At a conference several weeks ago, I sat next to a gentleman who was taking all his notes in Mind Manager. When I asked about it during a break, he said that mind mapping was built into the way people communicate at his company. I inferred that rather than spreading slide decks, people will send around mind maps and use them in meetings to create shared understanding. Having played with mind maps for a while, I could immediately see value in recording notes this way. So I gave it a whirl last week.
The biggest thing I realized is that there is still a lot of technique in recording notes via mind maps. It isn't as natural as recording to paper, where I have the ability to draw pictures and play with indentation / formatting to my heart's content. And straight typing into a text tool is fairly easy too. But then, it provides an alternate way to structure my understanding than I get from taking notes in a text-based tool on my laptop.
While speakers presented, I could capture their main points and then come back to each item to fill in as the speakers add further detail. One thing I found somewhat frustrating was thinking about structure of the map as I was attempting to hear what speakers were saying. I suspect this will improve as I become more facile with the tool. I'd also like to have a nice way to integrate graphics (like the infamous 2x2 matrix).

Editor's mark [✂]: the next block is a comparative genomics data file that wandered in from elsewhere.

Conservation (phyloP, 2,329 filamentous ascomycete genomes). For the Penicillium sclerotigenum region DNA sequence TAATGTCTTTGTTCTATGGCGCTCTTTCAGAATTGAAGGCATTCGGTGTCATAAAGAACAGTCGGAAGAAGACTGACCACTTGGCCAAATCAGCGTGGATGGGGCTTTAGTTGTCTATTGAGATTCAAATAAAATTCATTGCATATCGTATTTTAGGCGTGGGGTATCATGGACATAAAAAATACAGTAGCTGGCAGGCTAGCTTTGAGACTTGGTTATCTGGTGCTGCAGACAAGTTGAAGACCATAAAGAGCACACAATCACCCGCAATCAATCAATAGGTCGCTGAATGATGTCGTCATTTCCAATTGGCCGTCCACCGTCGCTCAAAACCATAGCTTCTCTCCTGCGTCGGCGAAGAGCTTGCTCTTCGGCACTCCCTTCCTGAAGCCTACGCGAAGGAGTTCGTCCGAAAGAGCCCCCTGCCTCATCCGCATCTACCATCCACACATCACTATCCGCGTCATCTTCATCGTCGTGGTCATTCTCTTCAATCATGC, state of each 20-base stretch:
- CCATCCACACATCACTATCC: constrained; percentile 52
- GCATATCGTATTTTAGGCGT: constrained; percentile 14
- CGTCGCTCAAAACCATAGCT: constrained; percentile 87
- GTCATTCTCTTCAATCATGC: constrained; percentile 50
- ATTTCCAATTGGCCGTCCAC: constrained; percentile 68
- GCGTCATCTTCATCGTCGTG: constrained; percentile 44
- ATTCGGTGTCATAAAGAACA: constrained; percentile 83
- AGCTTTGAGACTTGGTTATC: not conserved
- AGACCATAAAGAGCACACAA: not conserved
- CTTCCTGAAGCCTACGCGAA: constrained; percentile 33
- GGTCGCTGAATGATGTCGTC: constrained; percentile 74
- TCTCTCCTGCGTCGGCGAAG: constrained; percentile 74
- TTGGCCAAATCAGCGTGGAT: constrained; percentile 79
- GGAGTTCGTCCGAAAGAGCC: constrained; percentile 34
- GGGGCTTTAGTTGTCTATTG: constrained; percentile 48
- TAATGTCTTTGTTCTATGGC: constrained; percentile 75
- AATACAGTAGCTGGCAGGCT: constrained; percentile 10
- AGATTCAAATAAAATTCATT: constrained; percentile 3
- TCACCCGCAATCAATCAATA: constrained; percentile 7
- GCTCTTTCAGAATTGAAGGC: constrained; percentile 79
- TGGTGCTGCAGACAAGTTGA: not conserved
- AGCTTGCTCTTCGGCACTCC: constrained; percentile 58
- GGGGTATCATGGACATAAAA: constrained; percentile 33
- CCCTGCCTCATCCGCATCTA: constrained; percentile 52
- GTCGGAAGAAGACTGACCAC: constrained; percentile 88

My main reason for taking notes in this kind of environment (conferences) is to come back to the topic at a later time and see if anything new strikes me. Frequently, I use these notes to help construct blog posts a day or two later. I think mind mapping could fit this need quite well. But I am also fairly happy with text-based electronic notes, and both modes lose the ability to easily capture graphics. Yes, I could draw things via the keyboard and mouse, but that generally requires too much effort while also listening to new materials
Note: I played with a tablet pc recently, and I could see a lot of potential for the way I'd like to take notes, as it combines handwriting recognition with any kind of graphic "artistry" I could muster.